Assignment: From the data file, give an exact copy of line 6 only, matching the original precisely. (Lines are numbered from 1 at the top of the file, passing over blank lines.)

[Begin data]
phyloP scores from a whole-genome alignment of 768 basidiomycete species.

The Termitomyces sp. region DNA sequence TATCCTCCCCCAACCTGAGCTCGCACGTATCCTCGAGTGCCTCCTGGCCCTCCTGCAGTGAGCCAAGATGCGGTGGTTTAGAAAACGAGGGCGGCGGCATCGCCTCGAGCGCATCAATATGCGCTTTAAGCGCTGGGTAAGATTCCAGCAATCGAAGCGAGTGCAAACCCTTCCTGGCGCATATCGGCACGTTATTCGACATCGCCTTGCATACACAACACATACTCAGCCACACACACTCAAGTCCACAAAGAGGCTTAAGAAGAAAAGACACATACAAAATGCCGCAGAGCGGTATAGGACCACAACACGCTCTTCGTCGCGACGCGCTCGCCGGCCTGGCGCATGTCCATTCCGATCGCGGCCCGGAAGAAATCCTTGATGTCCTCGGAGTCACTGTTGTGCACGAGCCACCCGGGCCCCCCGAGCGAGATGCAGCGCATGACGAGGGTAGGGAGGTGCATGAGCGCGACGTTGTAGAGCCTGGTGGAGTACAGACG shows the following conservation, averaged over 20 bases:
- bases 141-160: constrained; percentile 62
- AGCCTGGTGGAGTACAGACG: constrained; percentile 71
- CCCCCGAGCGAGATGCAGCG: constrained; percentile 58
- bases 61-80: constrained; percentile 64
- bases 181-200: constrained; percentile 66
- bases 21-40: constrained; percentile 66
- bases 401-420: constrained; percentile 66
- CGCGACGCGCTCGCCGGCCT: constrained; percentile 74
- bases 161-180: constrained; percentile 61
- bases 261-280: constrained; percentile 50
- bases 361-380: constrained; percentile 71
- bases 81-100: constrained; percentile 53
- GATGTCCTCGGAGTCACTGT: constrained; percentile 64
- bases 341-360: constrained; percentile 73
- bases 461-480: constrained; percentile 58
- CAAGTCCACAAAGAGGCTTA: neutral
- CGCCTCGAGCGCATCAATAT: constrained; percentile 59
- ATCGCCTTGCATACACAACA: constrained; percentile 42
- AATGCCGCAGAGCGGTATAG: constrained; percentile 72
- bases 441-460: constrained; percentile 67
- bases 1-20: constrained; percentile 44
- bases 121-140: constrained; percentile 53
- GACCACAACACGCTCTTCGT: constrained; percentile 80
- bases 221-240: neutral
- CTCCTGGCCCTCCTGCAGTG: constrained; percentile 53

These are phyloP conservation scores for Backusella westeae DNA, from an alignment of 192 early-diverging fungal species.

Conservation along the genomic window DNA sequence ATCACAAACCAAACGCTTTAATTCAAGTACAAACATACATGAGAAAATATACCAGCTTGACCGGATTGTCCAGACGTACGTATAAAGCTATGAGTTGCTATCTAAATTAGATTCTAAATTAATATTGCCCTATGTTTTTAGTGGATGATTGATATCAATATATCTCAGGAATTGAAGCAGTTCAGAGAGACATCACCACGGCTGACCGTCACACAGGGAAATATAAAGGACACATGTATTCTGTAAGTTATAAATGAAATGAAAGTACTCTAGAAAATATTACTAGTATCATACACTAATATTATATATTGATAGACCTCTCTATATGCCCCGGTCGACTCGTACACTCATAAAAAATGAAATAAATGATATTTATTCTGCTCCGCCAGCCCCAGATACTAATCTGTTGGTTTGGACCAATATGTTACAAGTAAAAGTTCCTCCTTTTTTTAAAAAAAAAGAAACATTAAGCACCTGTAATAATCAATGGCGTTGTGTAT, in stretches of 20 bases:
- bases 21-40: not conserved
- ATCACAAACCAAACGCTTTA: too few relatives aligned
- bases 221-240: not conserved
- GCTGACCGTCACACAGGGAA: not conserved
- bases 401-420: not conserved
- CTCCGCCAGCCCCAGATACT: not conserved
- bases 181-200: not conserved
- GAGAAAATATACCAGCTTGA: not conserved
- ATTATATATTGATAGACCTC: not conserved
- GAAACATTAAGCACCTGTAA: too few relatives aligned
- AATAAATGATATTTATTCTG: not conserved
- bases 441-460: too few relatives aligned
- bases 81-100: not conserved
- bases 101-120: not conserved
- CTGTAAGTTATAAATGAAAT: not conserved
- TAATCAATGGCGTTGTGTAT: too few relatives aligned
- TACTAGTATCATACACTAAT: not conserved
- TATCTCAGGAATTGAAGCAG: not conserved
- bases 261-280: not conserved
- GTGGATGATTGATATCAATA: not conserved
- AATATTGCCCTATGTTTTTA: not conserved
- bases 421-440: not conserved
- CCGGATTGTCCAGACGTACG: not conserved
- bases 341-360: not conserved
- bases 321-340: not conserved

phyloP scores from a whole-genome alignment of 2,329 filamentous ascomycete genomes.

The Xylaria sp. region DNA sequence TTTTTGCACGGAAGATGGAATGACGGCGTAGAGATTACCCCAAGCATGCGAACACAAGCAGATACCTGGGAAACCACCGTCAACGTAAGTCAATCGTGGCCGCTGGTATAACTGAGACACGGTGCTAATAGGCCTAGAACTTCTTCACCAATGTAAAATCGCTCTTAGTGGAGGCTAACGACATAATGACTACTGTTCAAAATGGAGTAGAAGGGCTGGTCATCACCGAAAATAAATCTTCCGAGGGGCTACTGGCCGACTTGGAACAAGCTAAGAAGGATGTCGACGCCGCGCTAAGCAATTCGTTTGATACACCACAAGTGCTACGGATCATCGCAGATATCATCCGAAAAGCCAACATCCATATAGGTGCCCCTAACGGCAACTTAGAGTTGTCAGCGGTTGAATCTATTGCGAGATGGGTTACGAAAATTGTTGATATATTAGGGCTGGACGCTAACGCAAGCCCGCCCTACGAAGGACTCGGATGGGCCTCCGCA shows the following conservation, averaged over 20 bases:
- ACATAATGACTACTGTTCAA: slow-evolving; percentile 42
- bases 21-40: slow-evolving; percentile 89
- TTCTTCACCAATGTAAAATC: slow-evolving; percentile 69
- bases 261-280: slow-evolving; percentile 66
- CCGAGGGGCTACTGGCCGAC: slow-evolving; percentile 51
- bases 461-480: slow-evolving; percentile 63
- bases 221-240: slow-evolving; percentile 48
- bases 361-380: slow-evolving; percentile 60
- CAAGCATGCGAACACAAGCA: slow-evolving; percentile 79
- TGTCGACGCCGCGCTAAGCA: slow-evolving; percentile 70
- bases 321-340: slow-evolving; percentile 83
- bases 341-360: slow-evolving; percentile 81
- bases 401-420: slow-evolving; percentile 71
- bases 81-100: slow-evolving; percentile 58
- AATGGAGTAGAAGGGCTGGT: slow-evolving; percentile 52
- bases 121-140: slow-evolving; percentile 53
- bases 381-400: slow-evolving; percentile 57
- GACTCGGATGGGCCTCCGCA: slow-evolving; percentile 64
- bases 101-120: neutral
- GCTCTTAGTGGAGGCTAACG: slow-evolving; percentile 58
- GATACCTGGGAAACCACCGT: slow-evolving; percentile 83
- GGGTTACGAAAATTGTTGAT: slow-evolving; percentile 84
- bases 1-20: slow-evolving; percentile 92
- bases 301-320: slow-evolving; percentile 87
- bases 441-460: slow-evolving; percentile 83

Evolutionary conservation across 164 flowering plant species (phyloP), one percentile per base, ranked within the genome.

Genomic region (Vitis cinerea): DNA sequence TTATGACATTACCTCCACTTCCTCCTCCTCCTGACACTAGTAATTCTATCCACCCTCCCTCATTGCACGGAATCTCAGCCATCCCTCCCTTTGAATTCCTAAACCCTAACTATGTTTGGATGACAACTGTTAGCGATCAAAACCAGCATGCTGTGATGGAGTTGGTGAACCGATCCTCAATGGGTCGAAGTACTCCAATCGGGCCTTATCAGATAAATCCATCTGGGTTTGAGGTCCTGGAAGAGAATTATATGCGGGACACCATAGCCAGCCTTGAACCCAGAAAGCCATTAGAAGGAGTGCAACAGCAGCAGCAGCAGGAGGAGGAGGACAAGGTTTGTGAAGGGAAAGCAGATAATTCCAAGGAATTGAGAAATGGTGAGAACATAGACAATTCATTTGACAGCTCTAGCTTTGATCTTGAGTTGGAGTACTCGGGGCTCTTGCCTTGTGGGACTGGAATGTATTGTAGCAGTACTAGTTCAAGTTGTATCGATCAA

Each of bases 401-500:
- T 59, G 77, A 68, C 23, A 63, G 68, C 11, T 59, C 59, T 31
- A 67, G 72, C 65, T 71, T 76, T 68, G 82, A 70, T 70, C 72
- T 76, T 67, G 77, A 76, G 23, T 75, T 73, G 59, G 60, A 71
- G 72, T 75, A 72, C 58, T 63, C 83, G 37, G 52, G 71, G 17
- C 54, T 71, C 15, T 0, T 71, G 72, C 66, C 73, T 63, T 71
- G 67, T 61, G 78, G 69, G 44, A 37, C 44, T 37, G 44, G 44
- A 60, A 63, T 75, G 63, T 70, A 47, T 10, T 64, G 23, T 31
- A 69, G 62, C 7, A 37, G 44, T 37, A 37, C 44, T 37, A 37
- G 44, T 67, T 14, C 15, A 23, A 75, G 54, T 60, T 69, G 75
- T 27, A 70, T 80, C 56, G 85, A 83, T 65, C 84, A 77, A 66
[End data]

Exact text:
- bases 61-80: constrained; percentile 64